Clay County District Court File Nos. C9-03-739 & C7-02-2334.
Forfeiture of a house valued at $18,300 and $1,230 in cash under Minn. Stat. § 609.5311 (2004) as a result of a conviction of second-degree controlled-substance offense is not an unconstitutionally excessive fine under either the gross-disproportionality or nexus tests.
The opinion of the court was delivered by: Halbrooks, Judge
Considered and decided by Shumaker, Presiding Judge; Lansing, Judge; and Halbrooks, Judge.
Appellant challenges the district court's order that he forfeit his house and any drug-related money found in the house as the result of execution of a search warrant. Appellant argues that the forfeiture is an unconstitutionally excessive fine and that the district court erred in finding that it met the gross-disproportionality and nexus tests. Because the forfeiture meets both the gross-disproportionality and the nexus tests, we conclude that it is not an unconstitutionally excessive fine. We therefore affirm.
Between November 2001 and August 2002, law enforcement investigated appellant Santos Martinez for suspected drug-related offenses. During that time, the police made eight controlled buys of cocaine from appellant at his house, obtaining a total of 15.1 grams of cocaine. The police then obtained and executed a search warrant for the premises. As a result of the search, law enforcement recovered an additional 6.6 grams of cocaine and $1,230 in cash, some portion of which was money from the controlled buys. The total value of the cocaine recovered as a result of the controlled buys and the search warrant was $1,500 or more.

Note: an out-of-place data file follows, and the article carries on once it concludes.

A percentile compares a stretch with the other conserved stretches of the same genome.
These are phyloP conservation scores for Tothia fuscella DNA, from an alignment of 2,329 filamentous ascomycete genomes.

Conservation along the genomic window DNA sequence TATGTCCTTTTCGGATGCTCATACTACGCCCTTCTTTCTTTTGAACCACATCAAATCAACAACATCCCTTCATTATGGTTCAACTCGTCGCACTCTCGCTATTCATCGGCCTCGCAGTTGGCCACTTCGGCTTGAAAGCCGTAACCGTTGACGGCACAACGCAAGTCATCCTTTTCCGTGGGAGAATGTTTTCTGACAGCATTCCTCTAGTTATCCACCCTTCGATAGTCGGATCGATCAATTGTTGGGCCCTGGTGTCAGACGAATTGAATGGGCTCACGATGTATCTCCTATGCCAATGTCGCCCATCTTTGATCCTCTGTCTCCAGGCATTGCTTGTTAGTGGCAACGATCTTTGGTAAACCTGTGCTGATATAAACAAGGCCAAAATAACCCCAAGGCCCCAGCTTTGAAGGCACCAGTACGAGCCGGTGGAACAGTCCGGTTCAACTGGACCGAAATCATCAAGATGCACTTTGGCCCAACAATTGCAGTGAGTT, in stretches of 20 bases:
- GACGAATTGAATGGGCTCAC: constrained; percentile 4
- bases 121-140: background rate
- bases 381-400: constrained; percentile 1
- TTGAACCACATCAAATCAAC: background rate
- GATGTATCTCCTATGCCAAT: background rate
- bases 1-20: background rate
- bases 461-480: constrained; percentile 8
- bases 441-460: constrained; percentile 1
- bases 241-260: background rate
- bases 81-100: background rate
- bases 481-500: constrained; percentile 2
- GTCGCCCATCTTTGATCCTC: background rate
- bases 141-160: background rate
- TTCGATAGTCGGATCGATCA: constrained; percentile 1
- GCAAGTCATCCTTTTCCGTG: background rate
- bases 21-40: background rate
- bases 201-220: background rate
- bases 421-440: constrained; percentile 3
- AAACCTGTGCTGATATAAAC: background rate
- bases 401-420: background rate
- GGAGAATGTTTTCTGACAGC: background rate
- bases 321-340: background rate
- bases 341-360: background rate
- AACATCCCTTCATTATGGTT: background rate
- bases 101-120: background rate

The state charged appellant with multiple controlled-substance offenses. In addition, the state served appellant with a complaint seeking forfeiture of the $1,230 and appellant's house. Appellant was tried on a first-degree controlled-substance offense charge, but the trial resulted in a hung jury. Appellant then pleaded guilty to second-degree controlled-substance offense.
The district court conducted a bench trial on the forfeiture complaint and took judicial notice of the facts adduced at the trial for first-degree controlled-substance crime (sale) and from appellant's guilty plea to second-degree controlled-substance crime (possession). The parties also stipulated that appellant's home's tax valuation was $18,300. The district court ordered the property and money to be forfeited because it found that both the gross-disproportionality and nexus tests had been satisfied. This appeal follows.
Does forfeiture of appellant's house and $1,230 in cash, as a result of the controlled-substance offenses, constitute an excessive fine in violation of the federal and Minnesota constitutions?
The applicable forfeiture statute states, in pertinent part: "All property, real and personal, that has been used, . . . or has in any way facilitated, in whole or in part, the . . . exchanging of contraband or a controlled substance . . . is subject to forfeiture." Minn. Stat. § 609.5311, subd. 2 (2004). But the statute places a limitation on the forfeiture of real property. "Real property is subject to forfeiture under this ...